Defensive aggression in terns: Discrimination and response to individual researchers

Joanna Burger, David A. Shealer, Michael Gochfeld

Research output: Contribution to journalArticle

9 Citations (Scopus)

Abstract

The defensive responses of roseate terns (Sterna dougallii) were studied during the middle of the breeding season when all reproductive stages (incubation, chick‐hatching, chick‐rearing) were represented, to determine the factors affecting levels of nest defense and whether terns responded differently towards a familiar versus an unfamiliar researcher. Defensive aggression generally varied as a function of researcher identity, time of day, section or location in the colony and nest density. These variables explained from 60 to 66% of the variation in defensive aggression. More terns mobbed one researcher with more dive attacks than the other researcher. Terns were more aggressive in areas where the chicks had just hatched and were most vulnerable. © 1993 Wiley‐Liss, Inc.

Original languageEnglish (US)
Pages (from-to)303-311
Number of pages9
JournalAggressive Behavior
Volume19
Issue number4
DOIs
StatePublished - Jan 1 1993

Fingerprint

Charadriiformes
Aggression
Research Personnel
Sternum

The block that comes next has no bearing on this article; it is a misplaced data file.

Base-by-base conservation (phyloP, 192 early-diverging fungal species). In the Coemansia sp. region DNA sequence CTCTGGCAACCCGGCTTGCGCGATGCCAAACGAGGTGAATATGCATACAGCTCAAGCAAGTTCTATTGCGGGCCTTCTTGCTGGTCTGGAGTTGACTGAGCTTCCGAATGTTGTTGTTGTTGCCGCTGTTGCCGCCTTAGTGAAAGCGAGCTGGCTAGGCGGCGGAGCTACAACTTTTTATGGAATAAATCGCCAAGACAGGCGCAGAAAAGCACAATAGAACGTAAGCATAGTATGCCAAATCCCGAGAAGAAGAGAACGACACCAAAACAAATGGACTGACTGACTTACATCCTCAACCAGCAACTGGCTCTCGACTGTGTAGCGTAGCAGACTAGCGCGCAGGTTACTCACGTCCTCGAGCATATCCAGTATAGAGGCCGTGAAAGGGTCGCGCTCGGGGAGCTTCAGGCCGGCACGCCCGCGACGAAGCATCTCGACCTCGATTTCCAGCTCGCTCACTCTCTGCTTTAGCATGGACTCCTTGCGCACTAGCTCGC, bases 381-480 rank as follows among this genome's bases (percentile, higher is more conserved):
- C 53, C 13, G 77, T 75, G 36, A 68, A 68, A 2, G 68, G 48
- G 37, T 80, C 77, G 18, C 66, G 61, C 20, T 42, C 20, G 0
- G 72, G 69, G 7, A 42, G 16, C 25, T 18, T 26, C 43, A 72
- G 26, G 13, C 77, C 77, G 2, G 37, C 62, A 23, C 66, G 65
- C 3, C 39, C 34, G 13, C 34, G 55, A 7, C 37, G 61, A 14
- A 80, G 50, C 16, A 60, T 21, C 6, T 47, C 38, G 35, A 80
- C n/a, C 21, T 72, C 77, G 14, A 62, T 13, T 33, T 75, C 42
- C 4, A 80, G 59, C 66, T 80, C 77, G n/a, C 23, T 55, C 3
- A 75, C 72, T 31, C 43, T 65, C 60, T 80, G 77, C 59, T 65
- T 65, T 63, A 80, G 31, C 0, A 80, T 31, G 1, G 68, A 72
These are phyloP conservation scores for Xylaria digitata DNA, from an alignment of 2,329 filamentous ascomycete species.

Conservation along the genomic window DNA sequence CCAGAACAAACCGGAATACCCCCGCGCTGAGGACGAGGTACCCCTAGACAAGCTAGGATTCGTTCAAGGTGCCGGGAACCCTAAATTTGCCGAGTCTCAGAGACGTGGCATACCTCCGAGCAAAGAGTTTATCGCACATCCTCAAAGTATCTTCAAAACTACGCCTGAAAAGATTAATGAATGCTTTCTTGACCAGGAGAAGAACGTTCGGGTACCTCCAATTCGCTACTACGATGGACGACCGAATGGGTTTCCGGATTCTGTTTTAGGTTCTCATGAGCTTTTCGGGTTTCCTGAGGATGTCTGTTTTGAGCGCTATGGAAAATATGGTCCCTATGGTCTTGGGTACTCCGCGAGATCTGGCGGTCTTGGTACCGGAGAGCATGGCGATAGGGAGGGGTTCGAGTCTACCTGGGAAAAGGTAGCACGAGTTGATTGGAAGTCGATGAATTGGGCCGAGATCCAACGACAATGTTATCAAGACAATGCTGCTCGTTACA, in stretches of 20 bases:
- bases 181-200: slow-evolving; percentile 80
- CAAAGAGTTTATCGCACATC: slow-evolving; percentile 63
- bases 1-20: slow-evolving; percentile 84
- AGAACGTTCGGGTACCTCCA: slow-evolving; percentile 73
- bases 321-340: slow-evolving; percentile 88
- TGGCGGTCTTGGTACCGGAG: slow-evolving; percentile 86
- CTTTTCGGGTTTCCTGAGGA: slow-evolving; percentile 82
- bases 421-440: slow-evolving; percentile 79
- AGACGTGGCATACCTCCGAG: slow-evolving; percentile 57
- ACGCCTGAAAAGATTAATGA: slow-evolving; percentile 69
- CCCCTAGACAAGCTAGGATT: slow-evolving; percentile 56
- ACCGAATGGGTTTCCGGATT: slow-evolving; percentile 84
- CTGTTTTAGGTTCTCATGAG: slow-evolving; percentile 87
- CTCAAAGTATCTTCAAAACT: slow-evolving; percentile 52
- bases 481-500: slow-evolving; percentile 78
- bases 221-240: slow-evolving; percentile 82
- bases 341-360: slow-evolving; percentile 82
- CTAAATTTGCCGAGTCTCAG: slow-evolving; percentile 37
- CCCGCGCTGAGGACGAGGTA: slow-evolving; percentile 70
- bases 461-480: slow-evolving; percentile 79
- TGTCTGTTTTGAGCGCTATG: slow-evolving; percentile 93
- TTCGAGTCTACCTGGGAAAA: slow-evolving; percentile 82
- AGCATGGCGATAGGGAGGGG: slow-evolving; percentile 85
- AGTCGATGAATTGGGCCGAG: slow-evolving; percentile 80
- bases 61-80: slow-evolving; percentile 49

Breeding
Discrimination

All Science Journal Classification (ASJC) codes

  • Psychology(all)
  • Developmental and Educational Psychology
  • Arts and Humanities (miscellaneous)

Keywords

  • antipredator
  • discrimination
  • mobbing
  • nest defense
  • reproductive stage

Cite this

Burger, Joanna ; Shealer, David A. ; Gochfeld, Michael. / Defensive aggression in terns : Discrimination and response to individual researchers. In: Aggressive Behavior. 1993 ; Vol. 19, No. 4. pp. 303-311.
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Defensive aggression in terns : Discrimination and response to individual researchers. / Burger, Joanna; Shealer, David A.; Gochfeld, Michael.

In: Aggressive Behavior, Vol. 19, No. 4, 01.01.1993, p. 303-311.

Research output: Contribution to journalArticle

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